The Coleman Weathermaster Air tent offers comfortable, hassle-free camping for large groups – and caters to the needs of families in particular. It's available in extra-large 4, 6 and 8 person versions, all of which come with a spacious living area (with porch) and blackout sleeping compartments. It also sports the latest big thing in camping tech: air poles.
We tried out the 4XL version to see how this tent stands up with the demands of a group camping trip, with rain, shine, and wind. How does this new offering compare to the best tents around (and the best family tents)? Read on for our full Coleman Weathermaster Air review.
Coleman Weathermaster Air tent review: Putting up and down
Let's start with the pack and putting up process. The Coleman Weathermaster Air comes in a bag with a hard base, wheels and a pull handle. This enables one person to move it around on their own nice and easily (even the 4-person version is heavy), but does also mean you have to find somewhere to store the case during your tip – it won't screw up into a corner of the boot like a completely soft bag would.
- Need something smaller? Browse the best backpacking tents
- Camp in style with some of the best camping chairs and the best camping table
- Make mealtimes simple with our guides to the best camping stove
- ... and the best camping cookware
Coleman claims this tent will go up in 'minutes' (vague) and can be done by one person on their own. We're pleased to report the setup process is impressively simple and speedy for a tent this size, and – as with any tent – gets even quicker when you know what you're doing. The groundsheet, outer and inside sleeping compartments are all connected, which means literally all you need to do is blow up the air poles, peg it out and sort the guylines and you're done.
Could you do it on your own? Just about... although it'd be easier with a couple of people. This is thanks in part to the inclusion of the hot tent trend of the moment: air poles. These are very quick and simple to inflate, even if you're a camping novice. And while we also had a occasional trouble fastening the valve after inflation, once up, they work perfectly well. There was no loss of air over a 5-night trip, and they were plenty sturdy enough to keep the tent standing tall in all kinds of weather, and to hang your camping lantern off.
Are the air poles strictly necessary? Probably not. Although there's a time saving compared to metal poles, we're only talking maybe 30 seconds rather than 2 minutes for each pole, so it's not going to change your life. The weight saving is neither here nor there – it's not like you'll be backpacking with a beast like this. They are a fun and effective addition though.
Coleman Weathermaster Air tent review: Design and features
There are plenty of features designed to make life easy and comfortable here – even if you're wrangling with energetic toddlers or less-than-ideal weather. The whole tent is very generously proportioned. If the weather turns, there's a spacious living area for hanging out in and the porch area is big enough to sit out (and cook), under cover.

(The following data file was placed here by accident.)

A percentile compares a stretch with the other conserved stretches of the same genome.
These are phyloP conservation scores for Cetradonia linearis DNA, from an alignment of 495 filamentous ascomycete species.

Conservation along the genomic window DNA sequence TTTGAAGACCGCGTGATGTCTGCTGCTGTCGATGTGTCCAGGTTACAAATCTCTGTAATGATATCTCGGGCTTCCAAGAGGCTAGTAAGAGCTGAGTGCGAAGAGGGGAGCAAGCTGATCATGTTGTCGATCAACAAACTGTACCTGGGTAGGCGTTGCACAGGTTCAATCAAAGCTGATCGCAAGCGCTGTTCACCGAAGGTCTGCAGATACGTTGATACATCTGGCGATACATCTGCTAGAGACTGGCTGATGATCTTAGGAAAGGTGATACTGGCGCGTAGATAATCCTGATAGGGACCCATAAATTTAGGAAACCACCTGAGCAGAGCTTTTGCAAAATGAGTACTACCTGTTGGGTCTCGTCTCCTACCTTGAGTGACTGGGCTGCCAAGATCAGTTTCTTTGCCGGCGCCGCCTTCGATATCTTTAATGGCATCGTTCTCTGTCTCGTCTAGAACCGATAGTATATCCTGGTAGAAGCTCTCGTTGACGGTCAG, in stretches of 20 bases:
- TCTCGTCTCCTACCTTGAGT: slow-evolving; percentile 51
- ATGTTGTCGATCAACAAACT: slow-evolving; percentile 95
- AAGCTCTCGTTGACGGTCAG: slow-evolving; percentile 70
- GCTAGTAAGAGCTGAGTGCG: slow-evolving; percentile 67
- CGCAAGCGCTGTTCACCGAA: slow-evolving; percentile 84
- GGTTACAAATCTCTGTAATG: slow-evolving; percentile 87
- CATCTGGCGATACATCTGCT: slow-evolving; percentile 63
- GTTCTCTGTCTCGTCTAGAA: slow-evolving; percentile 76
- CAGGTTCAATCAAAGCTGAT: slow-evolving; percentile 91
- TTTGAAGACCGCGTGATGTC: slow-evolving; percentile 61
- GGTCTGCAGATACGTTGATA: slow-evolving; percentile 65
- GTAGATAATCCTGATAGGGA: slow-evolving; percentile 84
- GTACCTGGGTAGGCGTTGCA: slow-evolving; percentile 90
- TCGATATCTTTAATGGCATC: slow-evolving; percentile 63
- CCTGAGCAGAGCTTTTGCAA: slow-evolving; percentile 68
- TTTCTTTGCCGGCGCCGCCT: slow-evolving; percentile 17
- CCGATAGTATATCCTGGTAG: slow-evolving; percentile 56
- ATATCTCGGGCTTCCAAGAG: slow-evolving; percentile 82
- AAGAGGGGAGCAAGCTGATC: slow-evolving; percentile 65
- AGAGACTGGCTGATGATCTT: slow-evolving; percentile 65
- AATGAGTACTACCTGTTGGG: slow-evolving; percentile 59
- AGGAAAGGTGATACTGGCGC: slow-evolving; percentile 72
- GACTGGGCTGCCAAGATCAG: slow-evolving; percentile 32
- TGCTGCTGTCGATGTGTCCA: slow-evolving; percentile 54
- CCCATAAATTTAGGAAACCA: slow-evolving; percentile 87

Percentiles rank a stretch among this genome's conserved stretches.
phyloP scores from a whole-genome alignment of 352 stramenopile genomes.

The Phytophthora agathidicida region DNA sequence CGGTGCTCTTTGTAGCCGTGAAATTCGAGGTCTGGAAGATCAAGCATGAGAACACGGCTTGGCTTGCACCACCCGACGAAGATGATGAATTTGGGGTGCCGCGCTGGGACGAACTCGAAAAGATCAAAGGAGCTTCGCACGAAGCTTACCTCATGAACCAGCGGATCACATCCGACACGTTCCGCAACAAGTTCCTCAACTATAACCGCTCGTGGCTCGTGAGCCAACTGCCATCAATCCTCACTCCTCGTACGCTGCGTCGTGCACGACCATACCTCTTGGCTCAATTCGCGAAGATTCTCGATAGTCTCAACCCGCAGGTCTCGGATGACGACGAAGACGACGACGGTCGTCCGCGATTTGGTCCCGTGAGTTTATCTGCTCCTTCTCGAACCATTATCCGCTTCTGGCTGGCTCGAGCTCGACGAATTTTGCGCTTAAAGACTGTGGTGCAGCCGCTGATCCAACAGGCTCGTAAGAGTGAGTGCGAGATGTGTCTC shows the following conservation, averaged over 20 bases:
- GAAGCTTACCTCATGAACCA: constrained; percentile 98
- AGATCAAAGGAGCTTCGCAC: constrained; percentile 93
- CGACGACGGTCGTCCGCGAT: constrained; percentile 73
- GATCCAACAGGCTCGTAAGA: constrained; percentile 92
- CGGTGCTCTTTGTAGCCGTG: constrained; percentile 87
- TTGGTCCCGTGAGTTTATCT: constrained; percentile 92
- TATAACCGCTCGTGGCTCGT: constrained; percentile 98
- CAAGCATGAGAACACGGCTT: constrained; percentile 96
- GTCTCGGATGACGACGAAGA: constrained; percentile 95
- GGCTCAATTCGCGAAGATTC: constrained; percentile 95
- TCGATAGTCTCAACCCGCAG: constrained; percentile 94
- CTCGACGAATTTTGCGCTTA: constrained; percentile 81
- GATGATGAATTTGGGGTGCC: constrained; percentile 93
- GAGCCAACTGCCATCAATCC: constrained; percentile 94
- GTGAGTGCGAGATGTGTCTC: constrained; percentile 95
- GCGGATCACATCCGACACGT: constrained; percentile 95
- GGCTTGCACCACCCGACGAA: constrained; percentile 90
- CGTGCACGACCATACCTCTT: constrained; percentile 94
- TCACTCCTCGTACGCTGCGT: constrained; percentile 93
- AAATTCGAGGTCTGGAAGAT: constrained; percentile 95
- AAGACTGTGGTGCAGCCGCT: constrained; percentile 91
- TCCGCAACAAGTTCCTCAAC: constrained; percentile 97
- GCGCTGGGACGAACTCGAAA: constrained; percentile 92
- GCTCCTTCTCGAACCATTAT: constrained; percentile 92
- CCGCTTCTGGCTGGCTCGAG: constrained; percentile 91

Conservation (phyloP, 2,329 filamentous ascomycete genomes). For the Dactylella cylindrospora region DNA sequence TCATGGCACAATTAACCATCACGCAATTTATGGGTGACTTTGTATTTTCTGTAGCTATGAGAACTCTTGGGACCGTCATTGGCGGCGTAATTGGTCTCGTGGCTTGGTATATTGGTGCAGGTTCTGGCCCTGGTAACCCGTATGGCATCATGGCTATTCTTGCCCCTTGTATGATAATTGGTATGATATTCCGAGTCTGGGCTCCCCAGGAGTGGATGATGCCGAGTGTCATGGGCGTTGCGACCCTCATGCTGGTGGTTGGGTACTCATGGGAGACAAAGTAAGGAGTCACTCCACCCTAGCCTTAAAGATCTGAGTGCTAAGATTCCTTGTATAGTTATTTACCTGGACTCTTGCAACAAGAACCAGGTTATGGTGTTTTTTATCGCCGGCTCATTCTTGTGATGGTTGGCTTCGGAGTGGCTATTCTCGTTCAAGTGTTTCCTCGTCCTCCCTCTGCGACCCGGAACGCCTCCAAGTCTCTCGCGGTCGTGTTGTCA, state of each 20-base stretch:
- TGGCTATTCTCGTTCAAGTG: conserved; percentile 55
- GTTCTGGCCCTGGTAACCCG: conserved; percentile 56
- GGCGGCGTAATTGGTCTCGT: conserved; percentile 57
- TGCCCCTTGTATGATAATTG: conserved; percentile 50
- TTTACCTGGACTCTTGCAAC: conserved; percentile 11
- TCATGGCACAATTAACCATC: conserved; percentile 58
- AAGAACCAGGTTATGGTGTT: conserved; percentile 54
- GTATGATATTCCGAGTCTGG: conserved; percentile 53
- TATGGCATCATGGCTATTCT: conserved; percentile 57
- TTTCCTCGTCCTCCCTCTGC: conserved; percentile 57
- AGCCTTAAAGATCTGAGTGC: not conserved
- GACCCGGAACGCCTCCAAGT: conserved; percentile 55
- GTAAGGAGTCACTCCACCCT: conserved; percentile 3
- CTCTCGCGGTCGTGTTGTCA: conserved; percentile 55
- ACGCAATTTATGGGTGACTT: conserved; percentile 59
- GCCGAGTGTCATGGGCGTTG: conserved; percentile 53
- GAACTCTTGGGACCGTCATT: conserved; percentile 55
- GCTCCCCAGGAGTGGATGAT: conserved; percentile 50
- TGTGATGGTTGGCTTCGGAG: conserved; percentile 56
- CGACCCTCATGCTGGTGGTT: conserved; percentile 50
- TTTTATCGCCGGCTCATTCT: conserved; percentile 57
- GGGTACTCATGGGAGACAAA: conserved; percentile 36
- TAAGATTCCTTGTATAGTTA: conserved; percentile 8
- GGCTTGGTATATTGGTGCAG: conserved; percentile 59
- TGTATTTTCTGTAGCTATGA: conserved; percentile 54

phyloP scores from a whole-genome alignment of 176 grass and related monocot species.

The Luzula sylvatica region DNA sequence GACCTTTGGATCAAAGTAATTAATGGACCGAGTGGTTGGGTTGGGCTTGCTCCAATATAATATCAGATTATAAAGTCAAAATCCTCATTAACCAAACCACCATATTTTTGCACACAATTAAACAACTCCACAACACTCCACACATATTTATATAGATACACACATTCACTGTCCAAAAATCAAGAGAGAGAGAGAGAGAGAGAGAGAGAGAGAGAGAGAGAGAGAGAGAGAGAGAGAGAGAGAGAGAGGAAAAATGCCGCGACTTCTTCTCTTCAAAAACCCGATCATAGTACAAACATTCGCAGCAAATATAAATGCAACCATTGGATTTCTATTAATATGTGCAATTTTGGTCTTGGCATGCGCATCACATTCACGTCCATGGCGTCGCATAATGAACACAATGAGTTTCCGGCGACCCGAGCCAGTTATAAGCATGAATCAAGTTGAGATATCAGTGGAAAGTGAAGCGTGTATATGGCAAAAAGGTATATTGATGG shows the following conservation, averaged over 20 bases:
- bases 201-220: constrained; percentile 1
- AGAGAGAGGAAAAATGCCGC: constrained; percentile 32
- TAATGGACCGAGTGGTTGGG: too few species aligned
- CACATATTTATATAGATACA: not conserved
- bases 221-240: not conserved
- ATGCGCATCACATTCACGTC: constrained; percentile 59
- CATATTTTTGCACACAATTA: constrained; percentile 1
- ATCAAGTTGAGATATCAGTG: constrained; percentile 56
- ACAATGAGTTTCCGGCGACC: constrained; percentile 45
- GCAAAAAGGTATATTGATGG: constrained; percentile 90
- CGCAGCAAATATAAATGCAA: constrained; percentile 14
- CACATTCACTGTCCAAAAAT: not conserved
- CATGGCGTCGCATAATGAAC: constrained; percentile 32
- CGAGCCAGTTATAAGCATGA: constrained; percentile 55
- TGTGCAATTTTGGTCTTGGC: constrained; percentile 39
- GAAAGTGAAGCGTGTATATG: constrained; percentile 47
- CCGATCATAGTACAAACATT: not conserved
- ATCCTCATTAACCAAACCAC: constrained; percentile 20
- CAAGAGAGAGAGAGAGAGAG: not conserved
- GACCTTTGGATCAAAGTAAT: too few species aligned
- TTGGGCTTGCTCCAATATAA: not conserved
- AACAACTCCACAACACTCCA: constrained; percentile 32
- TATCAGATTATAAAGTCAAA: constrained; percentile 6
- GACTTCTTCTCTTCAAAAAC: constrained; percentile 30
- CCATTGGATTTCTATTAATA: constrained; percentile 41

The pale grey roof fabric, large doors and windows mean the inside living space feels nice and light, and there are lots of vents on all sides (including in the sleeping areas) which pop out on velcro stands to keep the air moving inside. Both the front and side doors have a mesh layer that you can zip down to allow for a breeze and outdoor views without bugs in the evenings.
Specs (4XL model)
Pack size: 78 x 58 x 48 cm
Weight: 30.4 kg
Water column: 4500mm
Total: 20 m2 (Sleeping 6 m2, Living 8.4 m2, Porch 4.6 m2)
A small niggle here is that the two layers can't be zipped together, which leads to a fiddly double-unzipping situation (annoying if you're trying to get out to the toilet block in the middle of the night). We'd also have liked to see glow-in-the-dark guylines here – although the guyline pegs are lime green, which should help lessen the trip hazard for kids running around during the day, at least.
Small zipped openings mean you can feed cables into the main tent and the sleeping compartments if you've gone for an electric hookup pitch, and velcro tabs along the poles are designed to grip cables so they're not hanging in your face – a handy touch.
Finally, there's those all-important blackout bedrooms. These are super-effective, and a must-have if you're travelling with kids. Not only do they block out evening and early morning light, they also help regulate temperate, so the compartment won't turn into an oven in hot weather.
Should I buy the Coleman Weathermaster Air tent?
We were hugely impressed with the Coleman Weathermaster Air tent. If you're looking for a roomy tent for a group camping trip, you'd struggle to do better than this. It goes without saying that this is robust, good quality and completely weatherproof. But it's also pleasant to spend time in – even if it's chucking it down outside – with lots of clever and thoughtful touches to make your trip as comfortable and hassle-free as possible. It's quick and easy to put up, even if you're new to camping. Full marks.